“We are facing a climate crisis and it is crucial that we work together to build a clean energy economy that works for all members of our society, especially communities disproportionately at risk to experience the adverse effects of climate change and carbon pollution,” said Maite Arce, president and CEO of Hispanic Access Foundation. “By securing 100% clean energy and preventing the worst impacts of climate change, we can protect our communities' health, create new economic opportunities and secure a better future for our youth.”
The Act requires EPA to prioritize public health, lower costs, economic growth, and support for a strong labor workforce and front-line communities. The EPA’s net-zero by 2050 plan must achieve rapid emission reductions at minimal costs by maximizing the deployment of existing and emerging clean technologies and build upon existing state, local and private sector climate programs. The EPA must prioritize infrastructure investments that are more resilient to a changing climate and built with domestic labor, domestic content and prevailing wage standards. Additionally, the Act requires the EPA to address pollution and cumulative environmental effects in economically distressed communities, communities of color, and indigenous communities.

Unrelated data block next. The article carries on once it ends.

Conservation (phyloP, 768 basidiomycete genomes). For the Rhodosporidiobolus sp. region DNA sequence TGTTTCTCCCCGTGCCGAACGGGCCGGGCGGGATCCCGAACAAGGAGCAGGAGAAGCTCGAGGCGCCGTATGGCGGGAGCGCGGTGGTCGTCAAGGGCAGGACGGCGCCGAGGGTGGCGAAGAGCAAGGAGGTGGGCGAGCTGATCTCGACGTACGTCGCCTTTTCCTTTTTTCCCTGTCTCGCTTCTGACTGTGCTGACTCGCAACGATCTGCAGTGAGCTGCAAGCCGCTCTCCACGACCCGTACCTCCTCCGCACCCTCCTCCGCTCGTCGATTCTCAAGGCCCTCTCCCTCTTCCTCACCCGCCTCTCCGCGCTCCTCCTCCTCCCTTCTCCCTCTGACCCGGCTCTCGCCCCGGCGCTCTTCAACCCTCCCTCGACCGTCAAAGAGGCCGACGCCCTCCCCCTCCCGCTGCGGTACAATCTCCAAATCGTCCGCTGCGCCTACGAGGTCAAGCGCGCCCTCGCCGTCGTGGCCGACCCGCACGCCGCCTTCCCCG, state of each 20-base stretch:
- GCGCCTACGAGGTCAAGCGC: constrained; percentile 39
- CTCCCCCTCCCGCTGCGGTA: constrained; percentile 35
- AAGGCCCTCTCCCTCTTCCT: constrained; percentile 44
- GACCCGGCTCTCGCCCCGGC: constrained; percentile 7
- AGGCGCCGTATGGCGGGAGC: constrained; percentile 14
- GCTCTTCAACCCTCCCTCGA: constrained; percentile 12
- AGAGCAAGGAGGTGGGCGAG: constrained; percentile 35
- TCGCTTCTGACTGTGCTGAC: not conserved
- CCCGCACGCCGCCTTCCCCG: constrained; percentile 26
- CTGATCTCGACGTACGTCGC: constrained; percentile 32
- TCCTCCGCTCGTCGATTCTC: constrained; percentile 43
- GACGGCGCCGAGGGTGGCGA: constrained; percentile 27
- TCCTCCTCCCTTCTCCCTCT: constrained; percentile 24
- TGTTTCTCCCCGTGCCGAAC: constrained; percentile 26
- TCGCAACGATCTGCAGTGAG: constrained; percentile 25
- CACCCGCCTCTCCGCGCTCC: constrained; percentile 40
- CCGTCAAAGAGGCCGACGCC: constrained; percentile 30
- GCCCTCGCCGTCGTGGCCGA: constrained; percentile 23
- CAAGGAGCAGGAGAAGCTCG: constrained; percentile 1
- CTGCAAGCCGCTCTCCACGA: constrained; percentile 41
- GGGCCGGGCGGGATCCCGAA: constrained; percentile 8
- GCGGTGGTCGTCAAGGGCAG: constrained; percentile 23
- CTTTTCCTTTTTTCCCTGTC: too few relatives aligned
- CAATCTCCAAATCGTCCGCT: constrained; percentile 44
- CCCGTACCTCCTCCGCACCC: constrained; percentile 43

“This bill is an ambitious yet achievable roadmap that puts our country on a path towards a 100% clean energy future. The American people and communities of color have made it clear that our country needs bold solutions to address the climate crisis,” said Arce. “We cannot continue to ignore the will of the people, which is why we urge both the U.S. House of Representatives and the U.S. Senate to take action. The time to act is now.”
The leaders participating in the meetings at the capitol represented communities from Arizona, Colorado, Maryland, New Mexico, Utah, and Virginia. The Colorado College’s annual Conservation in the West poll, which was released last month, found that 74 percent of Latino voters in the Intermountain West support requiring their state to gradually transition to one hundred percent of our energy being produced from clean, renewable sources like solar and wind power over the next thirty years, that is by 2050.
“Americans see and experience the effects of the climate crisis in their communities every day,” said Arce. “But Latinos are disproportionately affected by environmental factors that are detrimental to our health. The EPA has the tools that can help our nation meet climate goals and this bill will provide the direction to quickly implement policies that will protect the health of all Americans.”